HC·H2 | Helmholtz Hydrogen Cluster

What Can Hydrogen Do?

Hydrogen can play an important role in the solution of how we can supply the world with energy without harming the climate. As a fuel for vehicles, ships, and airplanes. As an energy carrier in cities and villages, ensuring that electricity continues to flow from the socket when photovoltaic systems are in the dark and the wind turbines are not turning. And as an important feedstock for energy-intensive industry, such as steel and the chemical industry.

How is hydrogen produced?

The starting point is typically water (H2O), which is available everywhere and consists of hydrogen (H2) and oxygen (O2). Anyone who wants to split water into its constituents, hydrogen and oxygen, has to use energy. The main method for splitting is electrolysis. It is important that the energy used for electrolysis comes from renewable energy sources such as solar, wind, or hydraulic energy.

Only hydrogen produced from green energy is sustainable. If hydrogen and oxygen are then recombined, they react to form water and release energy. It is this released energy that we aim to use.

“Water will be the coal of the future.”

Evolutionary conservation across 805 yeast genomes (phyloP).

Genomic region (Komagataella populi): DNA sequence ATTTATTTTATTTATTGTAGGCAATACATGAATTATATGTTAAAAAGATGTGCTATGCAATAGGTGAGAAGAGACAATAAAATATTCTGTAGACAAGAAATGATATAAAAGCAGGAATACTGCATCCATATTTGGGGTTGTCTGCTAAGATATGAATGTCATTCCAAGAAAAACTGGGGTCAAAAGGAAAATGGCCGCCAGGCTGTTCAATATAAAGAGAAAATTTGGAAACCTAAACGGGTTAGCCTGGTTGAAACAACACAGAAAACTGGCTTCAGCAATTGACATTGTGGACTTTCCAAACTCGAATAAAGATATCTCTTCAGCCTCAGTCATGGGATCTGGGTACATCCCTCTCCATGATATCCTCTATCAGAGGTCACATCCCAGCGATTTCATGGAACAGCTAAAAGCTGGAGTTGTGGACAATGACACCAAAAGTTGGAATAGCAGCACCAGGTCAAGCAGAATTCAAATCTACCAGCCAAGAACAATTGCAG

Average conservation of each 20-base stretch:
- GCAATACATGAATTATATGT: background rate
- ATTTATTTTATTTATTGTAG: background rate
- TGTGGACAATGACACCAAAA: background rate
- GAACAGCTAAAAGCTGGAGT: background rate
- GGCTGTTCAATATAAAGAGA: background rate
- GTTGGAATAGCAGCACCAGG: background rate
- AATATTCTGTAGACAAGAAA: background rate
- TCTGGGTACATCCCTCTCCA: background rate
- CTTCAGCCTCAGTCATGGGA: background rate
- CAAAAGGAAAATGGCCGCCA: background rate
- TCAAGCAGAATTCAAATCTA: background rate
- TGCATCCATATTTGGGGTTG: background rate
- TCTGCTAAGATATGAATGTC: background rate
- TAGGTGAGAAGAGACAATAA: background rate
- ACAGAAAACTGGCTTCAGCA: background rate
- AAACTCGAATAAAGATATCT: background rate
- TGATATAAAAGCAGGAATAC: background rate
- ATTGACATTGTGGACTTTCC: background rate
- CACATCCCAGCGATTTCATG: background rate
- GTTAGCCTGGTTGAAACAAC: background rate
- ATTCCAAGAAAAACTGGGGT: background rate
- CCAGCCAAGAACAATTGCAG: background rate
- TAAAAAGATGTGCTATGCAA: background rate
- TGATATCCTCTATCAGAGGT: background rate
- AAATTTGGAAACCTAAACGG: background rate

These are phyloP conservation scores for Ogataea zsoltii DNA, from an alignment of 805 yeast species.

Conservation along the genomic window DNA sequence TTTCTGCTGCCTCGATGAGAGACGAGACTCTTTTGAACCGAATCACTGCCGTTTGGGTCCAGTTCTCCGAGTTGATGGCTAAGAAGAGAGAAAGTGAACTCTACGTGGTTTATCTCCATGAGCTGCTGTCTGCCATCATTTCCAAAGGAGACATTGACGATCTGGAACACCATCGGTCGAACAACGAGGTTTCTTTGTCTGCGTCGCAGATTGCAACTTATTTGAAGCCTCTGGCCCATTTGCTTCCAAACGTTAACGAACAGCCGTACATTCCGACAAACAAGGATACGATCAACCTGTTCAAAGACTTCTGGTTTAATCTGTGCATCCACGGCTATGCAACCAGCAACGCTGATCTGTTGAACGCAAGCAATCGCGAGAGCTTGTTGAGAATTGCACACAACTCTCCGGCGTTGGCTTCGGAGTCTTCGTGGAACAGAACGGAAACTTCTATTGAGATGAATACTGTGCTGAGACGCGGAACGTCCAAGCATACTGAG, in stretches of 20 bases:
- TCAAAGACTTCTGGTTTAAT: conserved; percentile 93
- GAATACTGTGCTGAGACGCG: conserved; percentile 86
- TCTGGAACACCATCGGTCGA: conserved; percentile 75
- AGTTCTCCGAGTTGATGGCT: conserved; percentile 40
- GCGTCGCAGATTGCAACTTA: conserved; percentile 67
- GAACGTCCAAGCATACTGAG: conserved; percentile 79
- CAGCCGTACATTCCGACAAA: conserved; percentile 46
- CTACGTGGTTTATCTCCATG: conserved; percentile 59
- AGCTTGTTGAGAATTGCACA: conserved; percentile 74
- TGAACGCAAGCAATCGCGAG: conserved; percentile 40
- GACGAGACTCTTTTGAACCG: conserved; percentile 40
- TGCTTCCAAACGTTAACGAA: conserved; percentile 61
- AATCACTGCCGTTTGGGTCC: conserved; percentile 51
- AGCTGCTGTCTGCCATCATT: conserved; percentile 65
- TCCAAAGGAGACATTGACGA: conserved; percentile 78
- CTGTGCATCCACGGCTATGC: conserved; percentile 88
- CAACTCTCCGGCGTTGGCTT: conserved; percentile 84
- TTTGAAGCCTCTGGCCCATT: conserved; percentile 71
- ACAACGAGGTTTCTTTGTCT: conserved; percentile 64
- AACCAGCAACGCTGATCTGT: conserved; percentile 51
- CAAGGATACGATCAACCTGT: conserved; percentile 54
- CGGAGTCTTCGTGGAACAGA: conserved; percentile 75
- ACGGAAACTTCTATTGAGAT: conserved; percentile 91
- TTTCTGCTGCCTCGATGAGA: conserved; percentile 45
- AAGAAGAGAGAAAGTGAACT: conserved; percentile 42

These words were written an astonishingly long time ago, given the message they convey. They were written back in 1874 by French author Jules Verne in his novel “The Mysterious Island”. We’ve written an article on the subject.

In a figurative sense, hydrogen has many colours. Image: Forschungszentrum Jülich/Reisen

First of all, hydrogen does not actually have a colour.  It is invisible. Whenever we speak about green, grey, or blue hydrogen, we do so to distinguish between the different methods of hydrogen production. Or we use a colour to indicate whether or not the hydrogen was produced in a carbon-neutral manner. The real question, therefore, is how many ways of producing hydrogen are there?

There is no definitive answer to the number of hydrogen colours there are. This is partly due to the fact that grey hydrogen, for example, is further distinguished in terms of the original energy carrier. Hydrogen that is produced through lignite gasification is referred to as brown hydrogen; hydrogen that is produced through hard coal gasification is called black hydrogen. There is also a definition of grey hydrogen in a stricter sense, namely when it is produced from natural gas. In our “Colours of Hydrogen” series, we attempt to explain the different colours of hydrogen. This is by no means intended as an exhaustive analysis.
In a small series, we look at a number of hydrogen colours.

What do you still need to know?

We’ll tell you